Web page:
SK Hynix Reveals HBM3 Memory Details – Capable of 665 GB/s Bandwidth
11 June 2021
AMD FURY NANO FURY X GDDR GDDR6 HBM HBM2 HBM2E HBM3 High Bandwidth Memory MEMORY R9 FURY Radeon Radeon VII RX VEGA SK HYNIX VEGA 56 VEGA 64

High Bandwidth Memory, developed in conjunction between SK Hynix and AMD has served the purpose of providing insanely fast, stackable DRAM modules close to the GPU core of which both are placed on an interposer. HBM memory provides vastly superior peak bandwidth and efficiency over traditional GDDR memory.

HBM started from humble beginnings first showcased on the AMD Radeon Fury X, though the overall memory capacity just wasn’t up to snuff (4GB) the Fury X showcased the benefits of utilizing HBM memory as it trounced the GeForce GTX 980Ti when it came to memory bandwidth at 512 GB/s effectively.

The proof of concept of utilizing this stackable DRAM has since been expanded upon through continued development with HBM2 memory being accessible in consumer grade products such as the Radeon RX Vega, with HBM2 providing a leap in capacity per virtual stack compared to first generation memory by up-to 8 times.

However continuing onwards from HBM2 memory was the introduction of HBM2E memory which further increased the maximum capacity and bandwidth per chip. While it may have been in mass production for over a year at this point HBM2E never really saw the light of day in any sort of consumer hardware which is actually quite depressing as even AMD have gone back to utilizing GDDR(6) memory since the introduction of the RDNA architecture, though this is mainly due to the fact that it no longer really relies upon massive peak bandwidths to get by thanks to the innovative Infinity Cache design in Radeon RX 6000 series graphics cards.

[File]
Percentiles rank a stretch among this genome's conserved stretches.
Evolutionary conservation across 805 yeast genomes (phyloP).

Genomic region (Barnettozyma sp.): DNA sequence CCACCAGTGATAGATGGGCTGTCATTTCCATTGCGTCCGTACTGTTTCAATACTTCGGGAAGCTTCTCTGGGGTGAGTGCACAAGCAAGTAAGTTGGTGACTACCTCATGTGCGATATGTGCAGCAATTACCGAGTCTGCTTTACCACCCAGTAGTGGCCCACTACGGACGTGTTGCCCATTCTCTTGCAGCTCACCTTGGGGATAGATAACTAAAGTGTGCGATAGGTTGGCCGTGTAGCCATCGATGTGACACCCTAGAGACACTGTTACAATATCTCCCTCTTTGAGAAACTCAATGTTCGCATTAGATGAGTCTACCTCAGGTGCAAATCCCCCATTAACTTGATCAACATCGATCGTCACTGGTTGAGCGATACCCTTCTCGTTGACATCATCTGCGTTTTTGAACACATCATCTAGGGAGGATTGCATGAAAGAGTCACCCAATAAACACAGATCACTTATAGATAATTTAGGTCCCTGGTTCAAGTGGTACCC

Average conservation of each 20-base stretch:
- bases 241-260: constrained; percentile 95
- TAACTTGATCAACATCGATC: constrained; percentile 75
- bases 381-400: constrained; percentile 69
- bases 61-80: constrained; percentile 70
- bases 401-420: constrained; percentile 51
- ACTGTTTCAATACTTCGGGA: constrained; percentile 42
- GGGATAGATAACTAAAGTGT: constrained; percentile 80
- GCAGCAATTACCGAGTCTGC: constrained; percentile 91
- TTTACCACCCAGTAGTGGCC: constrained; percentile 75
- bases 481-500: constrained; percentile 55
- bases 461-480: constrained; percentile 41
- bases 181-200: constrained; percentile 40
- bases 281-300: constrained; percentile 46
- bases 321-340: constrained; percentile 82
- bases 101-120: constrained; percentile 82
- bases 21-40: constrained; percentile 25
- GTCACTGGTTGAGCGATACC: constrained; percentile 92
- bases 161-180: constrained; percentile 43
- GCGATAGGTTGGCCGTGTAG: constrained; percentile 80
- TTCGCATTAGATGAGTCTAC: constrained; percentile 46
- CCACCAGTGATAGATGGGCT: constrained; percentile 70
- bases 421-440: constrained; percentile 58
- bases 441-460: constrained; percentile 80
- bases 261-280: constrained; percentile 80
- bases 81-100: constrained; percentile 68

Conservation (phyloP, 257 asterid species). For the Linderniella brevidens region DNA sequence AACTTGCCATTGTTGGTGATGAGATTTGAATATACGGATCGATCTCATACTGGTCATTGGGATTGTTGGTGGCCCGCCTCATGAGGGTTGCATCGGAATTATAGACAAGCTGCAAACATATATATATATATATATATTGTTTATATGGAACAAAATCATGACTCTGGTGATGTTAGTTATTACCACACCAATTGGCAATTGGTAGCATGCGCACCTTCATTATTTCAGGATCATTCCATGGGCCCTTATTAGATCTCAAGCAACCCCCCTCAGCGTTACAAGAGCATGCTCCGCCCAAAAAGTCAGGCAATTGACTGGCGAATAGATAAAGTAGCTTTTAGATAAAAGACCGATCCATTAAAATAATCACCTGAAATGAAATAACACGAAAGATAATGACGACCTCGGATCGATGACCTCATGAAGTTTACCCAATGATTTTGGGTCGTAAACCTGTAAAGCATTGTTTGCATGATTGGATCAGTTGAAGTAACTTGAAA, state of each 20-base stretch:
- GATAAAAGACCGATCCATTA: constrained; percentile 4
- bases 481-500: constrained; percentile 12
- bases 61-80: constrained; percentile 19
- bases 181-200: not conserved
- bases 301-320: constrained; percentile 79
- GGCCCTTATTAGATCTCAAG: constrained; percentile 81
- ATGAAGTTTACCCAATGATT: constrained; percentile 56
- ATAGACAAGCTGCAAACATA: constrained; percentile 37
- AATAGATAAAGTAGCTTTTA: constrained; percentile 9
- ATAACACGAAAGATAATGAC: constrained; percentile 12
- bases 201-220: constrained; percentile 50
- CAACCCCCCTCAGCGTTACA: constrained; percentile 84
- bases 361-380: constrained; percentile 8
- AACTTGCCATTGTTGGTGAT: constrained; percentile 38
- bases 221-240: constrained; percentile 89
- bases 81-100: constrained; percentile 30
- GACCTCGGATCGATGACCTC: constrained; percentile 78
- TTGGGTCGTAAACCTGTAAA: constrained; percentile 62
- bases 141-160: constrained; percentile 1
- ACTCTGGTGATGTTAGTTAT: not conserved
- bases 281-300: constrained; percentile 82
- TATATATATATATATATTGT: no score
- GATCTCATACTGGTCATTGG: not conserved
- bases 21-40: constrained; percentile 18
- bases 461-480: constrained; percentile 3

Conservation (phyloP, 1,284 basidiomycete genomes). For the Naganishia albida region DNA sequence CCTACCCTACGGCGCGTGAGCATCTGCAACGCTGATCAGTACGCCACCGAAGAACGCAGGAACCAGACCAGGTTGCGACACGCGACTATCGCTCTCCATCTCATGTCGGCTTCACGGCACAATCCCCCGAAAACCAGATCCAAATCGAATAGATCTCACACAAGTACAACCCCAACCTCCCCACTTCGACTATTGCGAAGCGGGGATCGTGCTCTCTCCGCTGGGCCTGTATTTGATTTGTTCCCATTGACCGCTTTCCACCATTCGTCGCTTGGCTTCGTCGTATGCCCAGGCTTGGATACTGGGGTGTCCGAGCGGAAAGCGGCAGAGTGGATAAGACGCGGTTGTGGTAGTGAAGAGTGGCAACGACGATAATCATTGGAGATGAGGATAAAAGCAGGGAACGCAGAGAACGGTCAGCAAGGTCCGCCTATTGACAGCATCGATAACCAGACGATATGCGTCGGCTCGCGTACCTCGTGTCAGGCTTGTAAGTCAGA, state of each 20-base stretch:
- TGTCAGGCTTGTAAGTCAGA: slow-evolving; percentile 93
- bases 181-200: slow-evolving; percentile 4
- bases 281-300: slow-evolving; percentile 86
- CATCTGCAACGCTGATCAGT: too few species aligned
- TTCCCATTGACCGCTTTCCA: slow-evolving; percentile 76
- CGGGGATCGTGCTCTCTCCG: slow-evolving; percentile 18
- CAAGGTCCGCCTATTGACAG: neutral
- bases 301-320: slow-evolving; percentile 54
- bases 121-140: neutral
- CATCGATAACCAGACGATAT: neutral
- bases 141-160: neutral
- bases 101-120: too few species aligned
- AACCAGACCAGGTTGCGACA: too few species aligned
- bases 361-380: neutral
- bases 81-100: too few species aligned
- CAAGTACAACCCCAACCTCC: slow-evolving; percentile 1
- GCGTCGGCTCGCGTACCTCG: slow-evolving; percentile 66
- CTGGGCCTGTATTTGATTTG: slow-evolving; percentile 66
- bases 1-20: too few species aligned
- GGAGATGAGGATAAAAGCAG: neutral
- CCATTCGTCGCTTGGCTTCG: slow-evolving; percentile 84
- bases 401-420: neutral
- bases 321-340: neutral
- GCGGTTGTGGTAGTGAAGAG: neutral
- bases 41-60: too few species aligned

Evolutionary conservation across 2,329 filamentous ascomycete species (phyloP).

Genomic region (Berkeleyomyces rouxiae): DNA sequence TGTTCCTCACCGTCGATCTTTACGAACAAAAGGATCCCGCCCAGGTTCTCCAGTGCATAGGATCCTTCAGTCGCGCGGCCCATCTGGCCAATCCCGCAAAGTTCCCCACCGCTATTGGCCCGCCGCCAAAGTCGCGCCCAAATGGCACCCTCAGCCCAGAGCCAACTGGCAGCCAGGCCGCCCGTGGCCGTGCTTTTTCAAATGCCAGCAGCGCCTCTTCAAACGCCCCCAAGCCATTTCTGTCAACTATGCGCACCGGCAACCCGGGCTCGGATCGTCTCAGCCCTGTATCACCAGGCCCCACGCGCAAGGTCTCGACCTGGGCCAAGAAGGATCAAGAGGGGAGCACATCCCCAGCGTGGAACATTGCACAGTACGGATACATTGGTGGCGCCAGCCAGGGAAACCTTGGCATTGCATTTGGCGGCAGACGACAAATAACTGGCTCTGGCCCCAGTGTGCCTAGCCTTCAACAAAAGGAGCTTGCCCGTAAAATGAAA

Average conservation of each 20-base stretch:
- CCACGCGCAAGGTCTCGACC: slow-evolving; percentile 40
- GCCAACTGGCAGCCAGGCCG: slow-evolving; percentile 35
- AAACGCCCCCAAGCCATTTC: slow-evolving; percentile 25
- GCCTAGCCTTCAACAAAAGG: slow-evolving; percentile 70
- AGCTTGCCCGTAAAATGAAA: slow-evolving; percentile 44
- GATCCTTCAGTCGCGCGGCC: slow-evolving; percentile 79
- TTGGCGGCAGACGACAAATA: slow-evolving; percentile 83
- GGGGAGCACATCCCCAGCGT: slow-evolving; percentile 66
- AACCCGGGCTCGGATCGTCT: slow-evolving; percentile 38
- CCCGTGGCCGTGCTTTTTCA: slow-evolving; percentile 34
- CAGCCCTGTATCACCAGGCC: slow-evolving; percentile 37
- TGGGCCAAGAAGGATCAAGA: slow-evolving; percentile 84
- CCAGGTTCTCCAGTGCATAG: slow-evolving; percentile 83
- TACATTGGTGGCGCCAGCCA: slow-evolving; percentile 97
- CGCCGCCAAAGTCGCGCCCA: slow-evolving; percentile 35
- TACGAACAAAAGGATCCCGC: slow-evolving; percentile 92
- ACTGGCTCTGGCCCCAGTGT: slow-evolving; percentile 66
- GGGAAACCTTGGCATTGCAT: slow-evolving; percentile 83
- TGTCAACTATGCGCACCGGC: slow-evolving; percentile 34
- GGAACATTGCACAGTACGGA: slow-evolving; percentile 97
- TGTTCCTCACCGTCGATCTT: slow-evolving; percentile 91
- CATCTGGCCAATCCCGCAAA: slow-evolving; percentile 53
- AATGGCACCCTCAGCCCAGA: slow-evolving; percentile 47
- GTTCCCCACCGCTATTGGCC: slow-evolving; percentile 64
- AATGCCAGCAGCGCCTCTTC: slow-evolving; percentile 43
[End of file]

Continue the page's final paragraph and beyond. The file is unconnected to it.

But that’s not to say that HBM memory is a thing of the past, more rather High Bandwidth Memory has never been stronger with SK Hynix announcing proposed specifications of next generation HBM3 memory.

Currently the HBM2E memory provided by SK Hynix provide a pretty staggering 460 GB/s per stack which is good for 3.6Gbps per pin and with the maximum capacity of HBM2E being set for 16 GB per chip.

However with SK Hynix’s HBM3 memory those figures will skyrocket to an incredible 665 GB/s (or greater) per stack, a mere 44.5% increase in bandwidth with an I/O speed of 5.2Gbps which is a 44.4% increase over HBM2E memory.

Though these figures are indeed subject to change as time continues forward but at the very least these are merely an illustration of the currently capabilities of SK Hynix’s HBM3 memory.

Don’t expect to see HBM3 memory in any sort of consumer based hardware anytime soon, however it might just make an appearance once AMD and NVIDIA move forward with MCM chiplet based GPU’s. Though do expect to see HBM3 memory in enterprise computing solutions once HBM3 is being readily mass produced of which we currently have no intended date for that from SK Hynix I’m afraid.

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